LOOK BOOBIES! Now that we have your attention, meat is bad.
Which is really sad, as this could have been a match made in heaven. Instead of adding to the objectification of women, PETA could have used this problem to further its own cause hand in hand with feminists. It could have launched a campaign of
look how badly women are treated, dressed like meat for our consumption, now see how animals in commercial agriculture are similar, dressed for our pleasure, packaging that tells lies, the real truth is blah
In many cases feminists and LGBTIQ activists have found this balance. They’ve managed to show the common ground between women’s liberation and the need for sexual freedoms. In the past feminists weren’t so good at playing with everyone, in the early days feminism was very much a white, middle class privilege that women of colour, poverty or disadvantage could not work within. Times have changed (in most places) and feminism is theoretically open to all comers, including men! So where is the solidarity between the feminists and the animal rights activists?
PETAs introduction of a port site and the use of women’s bodies to further their campaigning isn’t just an issue of tastelessness either, it’s actually counterproductive in my opinion. The sexual objectification of women’s bodies is a real problem, it’s a problem because it turns women into objects, objects to be used and abused. Like campaigner Jean Kilbourne says, it’s a process of dehumanisation and dehumanisation always leads to violence. Which in essence flies in the face of everything that PETA is trying to achieve with its animal rights campaigns. They’re trying to get us to see the inherent value of animals and their right to live free from fear and violence by sactioning and encouraging violence and the devalueing of women. It’s like this; I don’t have a problem with pornography per se, pornography that’s made for its own sake with fun and enthusiasm and great OH&S regulations for participants is great, but porn can also be a bad thing, it can be harmful and we need to actively refuse to accept a society which objectifies womens bodies and assumes they’re only there for our consumption. I feel the same way about meat. It’s not inherently in my opinion a bad thing, neither is animal testing or even fur products. It’s the manner in which they are produced which makes it a bad thing, just the same as pornography. So by PETA participating in the objectification of women, contributing to it and actively involving itself in practices which contribute to violence against women its completely destroying its own credibility in my eyes.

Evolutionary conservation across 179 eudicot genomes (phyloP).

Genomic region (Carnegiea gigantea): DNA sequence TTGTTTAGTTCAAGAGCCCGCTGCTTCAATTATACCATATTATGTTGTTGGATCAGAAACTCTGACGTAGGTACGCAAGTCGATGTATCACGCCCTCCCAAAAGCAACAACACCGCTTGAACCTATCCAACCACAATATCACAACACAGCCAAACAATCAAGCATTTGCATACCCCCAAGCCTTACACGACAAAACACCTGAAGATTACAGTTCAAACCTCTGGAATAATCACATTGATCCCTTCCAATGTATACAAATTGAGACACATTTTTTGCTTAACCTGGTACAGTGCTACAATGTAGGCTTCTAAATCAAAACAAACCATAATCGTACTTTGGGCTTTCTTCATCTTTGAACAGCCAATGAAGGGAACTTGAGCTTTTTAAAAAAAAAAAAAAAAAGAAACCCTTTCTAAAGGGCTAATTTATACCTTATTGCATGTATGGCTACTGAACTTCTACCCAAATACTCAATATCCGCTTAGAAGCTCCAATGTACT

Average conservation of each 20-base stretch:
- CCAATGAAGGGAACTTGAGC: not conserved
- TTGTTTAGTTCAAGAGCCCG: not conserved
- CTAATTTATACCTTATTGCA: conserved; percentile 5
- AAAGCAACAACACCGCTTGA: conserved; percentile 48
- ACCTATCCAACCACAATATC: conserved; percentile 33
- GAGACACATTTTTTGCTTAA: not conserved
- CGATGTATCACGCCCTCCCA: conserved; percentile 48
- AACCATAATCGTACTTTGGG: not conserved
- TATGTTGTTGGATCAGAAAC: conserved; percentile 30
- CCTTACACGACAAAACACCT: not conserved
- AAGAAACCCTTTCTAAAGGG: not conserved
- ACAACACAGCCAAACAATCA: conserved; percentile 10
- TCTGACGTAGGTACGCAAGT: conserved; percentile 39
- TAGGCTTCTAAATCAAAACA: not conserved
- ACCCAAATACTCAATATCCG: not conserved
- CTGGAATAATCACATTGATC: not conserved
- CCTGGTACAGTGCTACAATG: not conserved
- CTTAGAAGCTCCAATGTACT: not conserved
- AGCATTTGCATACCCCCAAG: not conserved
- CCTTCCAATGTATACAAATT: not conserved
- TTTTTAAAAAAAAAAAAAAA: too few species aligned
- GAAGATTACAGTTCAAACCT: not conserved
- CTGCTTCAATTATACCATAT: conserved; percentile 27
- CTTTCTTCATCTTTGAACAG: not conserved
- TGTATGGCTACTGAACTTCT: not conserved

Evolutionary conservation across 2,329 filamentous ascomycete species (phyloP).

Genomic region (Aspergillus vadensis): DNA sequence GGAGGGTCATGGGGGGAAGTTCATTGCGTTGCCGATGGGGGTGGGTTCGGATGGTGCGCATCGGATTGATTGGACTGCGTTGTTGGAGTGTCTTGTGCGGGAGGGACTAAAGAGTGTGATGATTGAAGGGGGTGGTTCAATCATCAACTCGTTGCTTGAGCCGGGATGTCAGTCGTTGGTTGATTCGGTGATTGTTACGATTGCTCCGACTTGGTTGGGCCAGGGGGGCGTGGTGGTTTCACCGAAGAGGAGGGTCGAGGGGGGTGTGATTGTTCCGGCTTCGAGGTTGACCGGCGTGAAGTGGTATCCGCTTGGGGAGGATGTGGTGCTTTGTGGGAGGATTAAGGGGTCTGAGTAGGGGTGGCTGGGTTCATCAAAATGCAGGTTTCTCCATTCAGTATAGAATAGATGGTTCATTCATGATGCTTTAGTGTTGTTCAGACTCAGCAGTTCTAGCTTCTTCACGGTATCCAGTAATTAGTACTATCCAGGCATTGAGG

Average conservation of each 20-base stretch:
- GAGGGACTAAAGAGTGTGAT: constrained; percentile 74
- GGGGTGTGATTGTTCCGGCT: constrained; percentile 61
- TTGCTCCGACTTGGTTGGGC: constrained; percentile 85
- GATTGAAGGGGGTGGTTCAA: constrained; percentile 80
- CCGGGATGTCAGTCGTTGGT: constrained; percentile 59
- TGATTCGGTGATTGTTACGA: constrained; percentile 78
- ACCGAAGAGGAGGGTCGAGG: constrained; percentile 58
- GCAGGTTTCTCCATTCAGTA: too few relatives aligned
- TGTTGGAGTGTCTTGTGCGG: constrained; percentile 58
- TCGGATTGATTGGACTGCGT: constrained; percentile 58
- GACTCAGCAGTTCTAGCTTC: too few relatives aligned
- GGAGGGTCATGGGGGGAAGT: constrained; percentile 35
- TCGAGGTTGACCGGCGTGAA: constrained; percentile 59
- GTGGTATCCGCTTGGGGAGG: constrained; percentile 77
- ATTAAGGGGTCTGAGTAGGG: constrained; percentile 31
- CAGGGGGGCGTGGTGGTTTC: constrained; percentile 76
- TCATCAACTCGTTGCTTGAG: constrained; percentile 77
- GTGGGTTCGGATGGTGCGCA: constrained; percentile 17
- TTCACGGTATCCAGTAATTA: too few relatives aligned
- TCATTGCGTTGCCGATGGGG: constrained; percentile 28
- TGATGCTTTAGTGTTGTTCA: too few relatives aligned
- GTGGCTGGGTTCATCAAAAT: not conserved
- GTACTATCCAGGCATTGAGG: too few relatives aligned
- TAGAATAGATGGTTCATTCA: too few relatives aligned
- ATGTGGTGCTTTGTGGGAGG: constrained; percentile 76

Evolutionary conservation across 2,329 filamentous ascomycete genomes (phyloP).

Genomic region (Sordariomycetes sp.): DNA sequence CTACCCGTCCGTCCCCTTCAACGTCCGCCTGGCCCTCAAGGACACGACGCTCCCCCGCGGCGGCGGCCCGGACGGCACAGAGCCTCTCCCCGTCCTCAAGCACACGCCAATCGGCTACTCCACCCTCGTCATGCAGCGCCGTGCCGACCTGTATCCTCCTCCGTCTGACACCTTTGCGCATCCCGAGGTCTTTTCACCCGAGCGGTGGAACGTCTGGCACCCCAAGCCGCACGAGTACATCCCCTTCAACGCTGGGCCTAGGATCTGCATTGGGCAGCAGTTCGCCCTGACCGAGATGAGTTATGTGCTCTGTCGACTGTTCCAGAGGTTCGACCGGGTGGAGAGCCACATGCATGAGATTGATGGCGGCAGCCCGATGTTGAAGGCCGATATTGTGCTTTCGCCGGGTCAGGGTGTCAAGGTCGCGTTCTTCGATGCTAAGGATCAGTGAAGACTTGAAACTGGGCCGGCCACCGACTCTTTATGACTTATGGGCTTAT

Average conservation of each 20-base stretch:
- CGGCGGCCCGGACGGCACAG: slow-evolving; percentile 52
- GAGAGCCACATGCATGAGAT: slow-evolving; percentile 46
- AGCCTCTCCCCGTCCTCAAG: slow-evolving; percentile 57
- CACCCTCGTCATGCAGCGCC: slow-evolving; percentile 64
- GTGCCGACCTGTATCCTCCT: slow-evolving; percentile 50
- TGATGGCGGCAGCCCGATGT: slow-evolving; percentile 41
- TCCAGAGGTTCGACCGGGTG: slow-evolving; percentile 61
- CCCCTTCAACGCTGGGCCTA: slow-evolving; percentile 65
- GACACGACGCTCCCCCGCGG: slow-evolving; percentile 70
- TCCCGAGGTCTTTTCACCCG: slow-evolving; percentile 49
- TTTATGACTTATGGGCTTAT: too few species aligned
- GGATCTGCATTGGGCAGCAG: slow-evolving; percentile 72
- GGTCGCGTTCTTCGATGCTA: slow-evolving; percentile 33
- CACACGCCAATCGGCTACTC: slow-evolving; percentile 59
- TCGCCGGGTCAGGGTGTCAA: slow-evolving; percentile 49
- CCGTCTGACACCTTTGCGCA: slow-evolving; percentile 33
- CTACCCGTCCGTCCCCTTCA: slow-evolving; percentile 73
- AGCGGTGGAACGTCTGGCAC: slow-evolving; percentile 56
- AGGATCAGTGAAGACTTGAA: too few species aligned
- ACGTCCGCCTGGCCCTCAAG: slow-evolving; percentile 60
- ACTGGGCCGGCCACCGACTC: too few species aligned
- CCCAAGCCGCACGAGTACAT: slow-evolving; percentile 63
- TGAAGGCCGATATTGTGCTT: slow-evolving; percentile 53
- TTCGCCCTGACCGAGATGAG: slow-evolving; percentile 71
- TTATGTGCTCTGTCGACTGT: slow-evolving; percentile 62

Until PETA recognises that it’s not ok to shit all over other social activists, I will be speaking out against PETA and their campaigns and hoping to see qualified, collaborative players enter the scene and put PETA and their exploitative tactics back in the box they came from.
Image taken from Jonathon McIntosh’s flickr account under Creative Commons licence